Mark Nowak | Social Poetics

Social Poetics documents the imaginative militancy and emergent solidarities of a new, insurgent working class poetry community rising up across the globe. Part autobiography, part literary criticism, part Marxist theory, Social Poetics presents a people’s history of the poetry workshop from the founding director of the Worker Writers School. Nowak illustrates not just what poetry means, but what it does to and for people outside traditional literary spaces, from taxi drivers to street vendors, and other workers of the world.



Red Love: A Reader on Alexandra Kollontai

Alexandra Kollontai was a prominent Russian revolutionary, a commissar of Social Welfare after the October revolution in 1917, and a long-term Soviet ambassador to Sweden. As a cofounder of the Zhenotdel, the “Women’s Department” in the communist party, she introduced abortion rights, secularized marriage, and provided paid maternity leave. Kollontai considered “comradely love” to be an important political force, elemental in shaping social bonds beyond the limitations of property relations.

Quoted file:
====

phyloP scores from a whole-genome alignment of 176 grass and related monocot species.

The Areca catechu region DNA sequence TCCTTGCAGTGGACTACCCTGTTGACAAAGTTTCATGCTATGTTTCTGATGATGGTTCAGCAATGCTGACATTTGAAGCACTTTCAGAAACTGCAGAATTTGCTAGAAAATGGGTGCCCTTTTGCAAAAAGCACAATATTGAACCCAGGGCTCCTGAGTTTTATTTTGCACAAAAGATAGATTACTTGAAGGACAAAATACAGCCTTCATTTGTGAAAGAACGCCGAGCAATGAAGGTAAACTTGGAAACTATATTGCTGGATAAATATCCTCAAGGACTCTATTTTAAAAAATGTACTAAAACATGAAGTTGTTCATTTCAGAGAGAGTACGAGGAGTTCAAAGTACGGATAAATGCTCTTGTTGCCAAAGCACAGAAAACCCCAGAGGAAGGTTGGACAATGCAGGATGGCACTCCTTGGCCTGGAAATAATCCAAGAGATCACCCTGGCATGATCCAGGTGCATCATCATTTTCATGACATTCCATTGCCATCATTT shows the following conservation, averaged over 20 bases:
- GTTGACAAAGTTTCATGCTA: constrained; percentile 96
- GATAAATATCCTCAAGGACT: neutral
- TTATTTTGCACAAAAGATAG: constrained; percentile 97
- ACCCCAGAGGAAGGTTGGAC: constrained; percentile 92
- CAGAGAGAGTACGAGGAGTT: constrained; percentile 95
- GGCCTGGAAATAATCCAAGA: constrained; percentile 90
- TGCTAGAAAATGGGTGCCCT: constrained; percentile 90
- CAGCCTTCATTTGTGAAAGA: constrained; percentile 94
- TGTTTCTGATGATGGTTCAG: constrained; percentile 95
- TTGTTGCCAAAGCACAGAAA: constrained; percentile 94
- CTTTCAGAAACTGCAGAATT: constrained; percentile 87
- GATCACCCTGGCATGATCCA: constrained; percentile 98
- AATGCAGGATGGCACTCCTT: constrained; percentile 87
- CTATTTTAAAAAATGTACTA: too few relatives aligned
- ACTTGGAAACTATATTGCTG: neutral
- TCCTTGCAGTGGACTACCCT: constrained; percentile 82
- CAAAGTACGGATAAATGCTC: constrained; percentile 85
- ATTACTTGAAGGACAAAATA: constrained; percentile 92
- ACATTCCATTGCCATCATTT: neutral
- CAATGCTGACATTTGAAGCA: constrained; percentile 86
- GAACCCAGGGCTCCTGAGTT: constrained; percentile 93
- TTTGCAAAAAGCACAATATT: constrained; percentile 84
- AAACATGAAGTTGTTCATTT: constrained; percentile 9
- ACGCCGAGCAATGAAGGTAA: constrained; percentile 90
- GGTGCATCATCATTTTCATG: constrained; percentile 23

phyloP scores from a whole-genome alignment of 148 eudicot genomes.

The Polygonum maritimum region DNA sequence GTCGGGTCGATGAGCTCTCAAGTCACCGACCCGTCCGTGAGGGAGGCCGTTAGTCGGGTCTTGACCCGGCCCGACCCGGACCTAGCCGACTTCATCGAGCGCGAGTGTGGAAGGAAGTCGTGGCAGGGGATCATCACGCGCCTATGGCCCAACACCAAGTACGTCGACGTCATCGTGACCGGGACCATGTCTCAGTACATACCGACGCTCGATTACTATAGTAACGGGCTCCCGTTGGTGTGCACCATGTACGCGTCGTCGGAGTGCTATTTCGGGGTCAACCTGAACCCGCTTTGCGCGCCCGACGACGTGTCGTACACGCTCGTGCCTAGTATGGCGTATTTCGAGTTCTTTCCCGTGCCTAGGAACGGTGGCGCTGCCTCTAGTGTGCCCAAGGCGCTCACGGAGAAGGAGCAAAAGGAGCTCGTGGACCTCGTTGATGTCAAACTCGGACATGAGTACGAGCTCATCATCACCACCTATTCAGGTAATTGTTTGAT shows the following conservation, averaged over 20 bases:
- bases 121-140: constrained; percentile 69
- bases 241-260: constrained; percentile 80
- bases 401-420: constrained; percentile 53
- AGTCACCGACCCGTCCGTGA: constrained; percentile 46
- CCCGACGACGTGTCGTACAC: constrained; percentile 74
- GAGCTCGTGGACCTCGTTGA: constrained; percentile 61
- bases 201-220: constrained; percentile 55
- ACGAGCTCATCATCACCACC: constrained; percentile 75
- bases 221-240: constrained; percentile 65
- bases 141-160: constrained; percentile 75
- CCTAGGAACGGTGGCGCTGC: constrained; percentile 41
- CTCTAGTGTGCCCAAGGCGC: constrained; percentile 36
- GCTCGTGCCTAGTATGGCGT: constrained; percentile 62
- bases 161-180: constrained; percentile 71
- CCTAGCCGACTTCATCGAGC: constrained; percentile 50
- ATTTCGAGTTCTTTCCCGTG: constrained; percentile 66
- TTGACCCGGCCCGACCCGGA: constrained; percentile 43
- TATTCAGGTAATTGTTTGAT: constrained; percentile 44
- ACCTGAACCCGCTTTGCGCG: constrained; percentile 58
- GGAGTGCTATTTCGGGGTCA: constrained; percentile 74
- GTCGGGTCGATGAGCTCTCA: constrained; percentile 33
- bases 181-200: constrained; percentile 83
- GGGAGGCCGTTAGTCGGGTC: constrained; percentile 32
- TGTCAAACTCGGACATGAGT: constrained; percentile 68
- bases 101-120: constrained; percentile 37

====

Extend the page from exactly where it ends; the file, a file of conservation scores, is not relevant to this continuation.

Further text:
Red Love stems from a yearlong research by CuratorLab at Konstfack University together with Tensta konsthall, that led up to Dora García’s exhibition Red Love and its related public programing. A number of artists and thinkers revisit Kollontai’s ideas on the politics of love and their relation to current political, social, and feminist struggles. The publication also includes the biographical play Kollontai from 1977 by distinguished Swedish writer Agneta Pleijel.



F Letter: New Russian Feminist Poetry (Translated by  Eugene Ostashevsky, Ainsley Morse, Alex Karsavin, Helena Kernan, Kit Eginton, Valzhyna Mort, and Kevin M. F. Platt)

Feminist poetry? Just a few years ago, it would have been hard to imagine anyone talking about feminist poetry as an independent phenomenon in Russian literature, or even pronouncing this phrase without a pejorative or ironic inflection. But now we can state with confidence that the 2010s witnessed the arrival of feminist and LGBTQ+ culture in Russia, in which feminist poetry plays a critical role. A few poetesses, who identified as feminists, led the way at the turn of the twenty-first century—among them, Anna Alchuk and Marina Temkina—but they were exceptional figures in the literary landscape of their time. Now there are many, some of whom are featured in this anthology. (G.R.)